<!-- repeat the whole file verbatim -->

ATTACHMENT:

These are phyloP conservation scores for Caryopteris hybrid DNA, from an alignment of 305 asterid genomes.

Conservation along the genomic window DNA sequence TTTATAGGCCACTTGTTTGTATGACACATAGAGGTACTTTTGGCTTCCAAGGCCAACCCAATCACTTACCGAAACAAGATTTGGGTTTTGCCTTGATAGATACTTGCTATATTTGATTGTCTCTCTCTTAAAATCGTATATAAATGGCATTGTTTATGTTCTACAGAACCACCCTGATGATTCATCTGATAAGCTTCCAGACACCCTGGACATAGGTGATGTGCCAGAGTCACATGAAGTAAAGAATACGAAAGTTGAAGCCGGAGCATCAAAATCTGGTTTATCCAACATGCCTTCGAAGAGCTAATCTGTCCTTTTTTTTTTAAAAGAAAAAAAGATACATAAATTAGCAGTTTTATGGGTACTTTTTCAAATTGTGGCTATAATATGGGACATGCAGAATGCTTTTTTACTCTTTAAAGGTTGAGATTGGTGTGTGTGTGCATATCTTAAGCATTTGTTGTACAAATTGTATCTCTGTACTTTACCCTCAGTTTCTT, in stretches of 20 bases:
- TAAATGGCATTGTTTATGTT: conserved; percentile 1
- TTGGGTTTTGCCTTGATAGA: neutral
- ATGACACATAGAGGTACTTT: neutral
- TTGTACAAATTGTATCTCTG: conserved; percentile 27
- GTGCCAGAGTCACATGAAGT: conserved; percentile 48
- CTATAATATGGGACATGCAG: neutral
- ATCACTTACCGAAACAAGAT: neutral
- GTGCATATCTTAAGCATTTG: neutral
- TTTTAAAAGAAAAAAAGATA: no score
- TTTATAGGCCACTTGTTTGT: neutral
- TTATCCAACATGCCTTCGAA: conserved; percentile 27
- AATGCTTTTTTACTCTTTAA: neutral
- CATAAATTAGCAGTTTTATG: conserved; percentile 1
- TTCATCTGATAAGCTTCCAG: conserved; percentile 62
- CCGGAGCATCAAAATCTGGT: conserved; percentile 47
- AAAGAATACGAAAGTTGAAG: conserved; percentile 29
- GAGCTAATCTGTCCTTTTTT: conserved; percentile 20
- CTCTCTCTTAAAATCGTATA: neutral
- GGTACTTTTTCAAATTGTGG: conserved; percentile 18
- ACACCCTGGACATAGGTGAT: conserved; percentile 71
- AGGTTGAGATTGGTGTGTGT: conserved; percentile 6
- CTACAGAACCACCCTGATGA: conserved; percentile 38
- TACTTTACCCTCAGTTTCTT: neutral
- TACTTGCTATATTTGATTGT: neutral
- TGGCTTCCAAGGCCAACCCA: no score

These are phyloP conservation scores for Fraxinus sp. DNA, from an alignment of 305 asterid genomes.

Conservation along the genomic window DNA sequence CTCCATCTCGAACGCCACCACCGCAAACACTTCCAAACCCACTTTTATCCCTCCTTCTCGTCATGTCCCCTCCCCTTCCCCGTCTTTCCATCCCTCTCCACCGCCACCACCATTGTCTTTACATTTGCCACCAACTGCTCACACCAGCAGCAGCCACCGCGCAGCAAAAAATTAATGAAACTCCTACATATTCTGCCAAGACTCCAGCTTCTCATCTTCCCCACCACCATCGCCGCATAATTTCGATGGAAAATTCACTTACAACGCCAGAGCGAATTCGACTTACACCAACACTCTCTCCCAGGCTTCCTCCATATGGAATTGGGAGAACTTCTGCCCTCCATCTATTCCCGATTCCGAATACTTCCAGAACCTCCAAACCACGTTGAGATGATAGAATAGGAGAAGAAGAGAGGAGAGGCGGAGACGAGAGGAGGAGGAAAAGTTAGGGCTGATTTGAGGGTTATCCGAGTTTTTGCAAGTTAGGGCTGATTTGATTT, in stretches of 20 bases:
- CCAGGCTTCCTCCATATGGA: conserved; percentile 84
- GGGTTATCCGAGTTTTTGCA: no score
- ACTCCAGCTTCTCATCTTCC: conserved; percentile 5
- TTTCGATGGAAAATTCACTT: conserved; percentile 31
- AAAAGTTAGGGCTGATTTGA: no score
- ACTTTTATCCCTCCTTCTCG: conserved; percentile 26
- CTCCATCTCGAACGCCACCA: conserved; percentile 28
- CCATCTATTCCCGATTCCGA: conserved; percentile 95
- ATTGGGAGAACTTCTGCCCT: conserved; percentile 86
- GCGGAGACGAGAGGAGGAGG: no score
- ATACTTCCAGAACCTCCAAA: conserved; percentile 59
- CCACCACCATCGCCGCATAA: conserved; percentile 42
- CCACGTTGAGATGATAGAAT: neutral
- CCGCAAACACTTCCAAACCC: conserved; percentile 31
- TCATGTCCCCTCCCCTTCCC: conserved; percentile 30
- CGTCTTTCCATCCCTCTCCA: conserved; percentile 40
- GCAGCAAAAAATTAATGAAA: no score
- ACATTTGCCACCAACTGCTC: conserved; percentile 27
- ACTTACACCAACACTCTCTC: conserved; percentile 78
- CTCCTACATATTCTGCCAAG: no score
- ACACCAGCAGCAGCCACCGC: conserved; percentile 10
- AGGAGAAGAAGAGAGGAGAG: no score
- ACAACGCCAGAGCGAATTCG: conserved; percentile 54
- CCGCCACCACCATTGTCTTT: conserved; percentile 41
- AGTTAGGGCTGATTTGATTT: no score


These are phyloP conservation scores for Caryopteris hybrid DNA, from an alignment of 305 asterid genomes.

Conservation along the genomic window DNA sequence TTTATAGGCCACTTGTTTGTATGACACATAGAGGTACTTTTGGCTTCCAAGGCCAACCCAATCACTTACCGAAACAAGATTTGGGTTTTGCCTTGATAGATACTTGCTATATTTGATTGTCTCTCTCTTAAAATCGTATATAAATGGCATTGTTTATGTTCTACAGAACCACCCTGATGATTCATCTGATAAGCTTCCAGACACCCTGGACATAGGTGATGTGCCAGAGTCACATGAAGTAAAGAATACGAAAGTTGAAGCCGGAGCATCAAAATCTGGTTTATCCAACATGCCTTCGAAGAGCTAATCTGTCCTTTTTTTTTTAAAAGAAAAAAAGATACATAAATTAGCAGTTTTATGGGTACTTTTTCAAATTGTGGCTATAATATGGGACATGCAGAATGCTTTTTTACTCTTTAAAGGTTGAGATTGGTGTGTGTGTGCATATCTTAAGCATTTGTTGTACAAATTGTATCTCTGTACTTTACCCTCAGTTTCTT, in stretches of 20 bases:
- TAAATGGCATTGTTTATGTT: conserved; percentile 1
- TTGGGTTTTGCCTTGATAGA: neutral
- ATGACACATAGAGGTACTTT: neutral
- TTGTACAAATTGTATCTCTG: conserved; percentile 27
- GTGCCAGAGTCACATGAAGT: conserved; percentile 48
- CTATAATATGGGACATGCAG: neutral
- ATCACTTACCGAAACAAGAT: neutral
- GTGCATATCTTAAGCATTTG: neutral
- TTTTAAAAGAAAAAAAGATA: no score
- TTTATAGGCCACTTGTTTGT: neutral
- TTATCCAACATGCCTTCGAA: conserved; percentile 27
- AATGCTTTTTTACTCTTTAA: neutral
- CATAAATTAGCAGTTTTATG: conserved; percentile 1
- TTCATCTGATAAGCTTCCAG: conserved; percentile 62
- CCGGAGCATCAAAATCTGGT: conserved; percentile 47
- AAAGAATACGAAAGTTGAAG: conserved; percentile 29
- GAGCTAATCTGTCCTTTTTT: conserved; percentile 20
- CTCTCTCTTAAAATCGTATA: neutral
- GGTACTTTTTCAAATTGTGG: conserved; percentile 18
- ACACCCTGGACATAGGTGAT: conserved; percentile 71
- AGGTTGAGATTGGTGTGTGT: conserved; percentile 6
- CTACAGAACCACCCTGATGA: conserved; percentile 38
- TACTTTACCCTCAGTTTCTT: neutral
- TACTTGCTATATTTGATTGT: neutral
- TGGCTTCCAAGGCCAACCCA: no score

These are phyloP conservation scores for Fraxinus sp. DNA, from an alignment of 305 asterid genomes.

Conservation along the genomic window DNA sequence CTCCATCTCGAACGCCACCACCGCAAACACTTCCAAACCCACTTTTATCCCTCCTTCTCGTCATGTCCCCTCCCCTTCCCCGTCTTTCCATCCCTCTCCACCGCCACCACCATTGTCTTTACATTTGCCACCAACTGCTCACACCAGCAGCAGCCACCGCGCAGCAAAAAATTAATGAAACTCCTACATATTCTGCCAAGACTCCAGCTTCTCATCTTCCCCACCACCATCGCCGCATAATTTCGATGGAAAATTCACTTACAACGCCAGAGCGAATTCGACTTACACCAACACTCTCTCCCAGGCTTCCTCCATATGGAATTGGGAGAACTTCTGCCCTCCATCTATTCCCGATTCCGAATACTTCCAGAACCTCCAAACCACGTTGAGATGATAGAATAGGAGAAGAAGAGAGGAGAGGCGGAGACGAGAGGAGGAGGAAAAGTTAGGGCTGATTTGAGGGTTATCCGAGTTTTTGCAAGTTAGGGCTGATTTGATTT, in stretches of 20 bases:
- CCAGGCTTCCTCCATATGGA: conserved; percentile 84
- GGGTTATCCGAGTTTTTGCA: no score
- ACTCCAGCTTCTCATCTTCC: conserved; percentile 5
- TTTCGATGGAAAATTCACTT: conserved; percentile 31
- AAAAGTTAGGGCTGATTTGA: no score
- ACTTTTATCCCTCCTTCTCG: conserved; percentile 26
- CTCCATCTCGAACGCCACCA: conserved; percentile 28
- CCATCTATTCCCGATTCCGA: conserved; percentile 95
- ATTGGGAGAACTTCTGCCCT: conserved; percentile 86
- GCGGAGACGAGAGGAGGAGG: no score
- ATACTTCCAGAACCTCCAAA: conserved; percentile 59
- CCACCACCATCGCCGCATAA: conserved; percentile 42
- CCACGTTGAGATGATAGAAT: neutral
- CCGCAAACACTTCCAAACCC: conserved; percentile 31
- TCATGTCCCCTCCCCTTCCC: conserved; percentile 30
- CGTCTTTCCATCCCTCTCCA: conserved; percentile 40
- GCAGCAAAAAATTAATGAAA: no score
- ACATTTGCCACCAACTGCTC: conserved; percentile 27
- ACTTACACCAACACTCTCTC: conserved; percentile 78
- CTCCTACATATTCTGCCAAG: no score
- ACACCAGCAGCAGCCACCGC: conserved; percentile 10
- AGGAGAAGAAGAGAGGAGAG: no score
- ACAACGCCAGAGCGAATTCG: conserved; percentile 54
- CCGCCACCACCATTGTCTTT: conserved; percentile 41
- AGTTAGGGCTGATTTGATTT: no score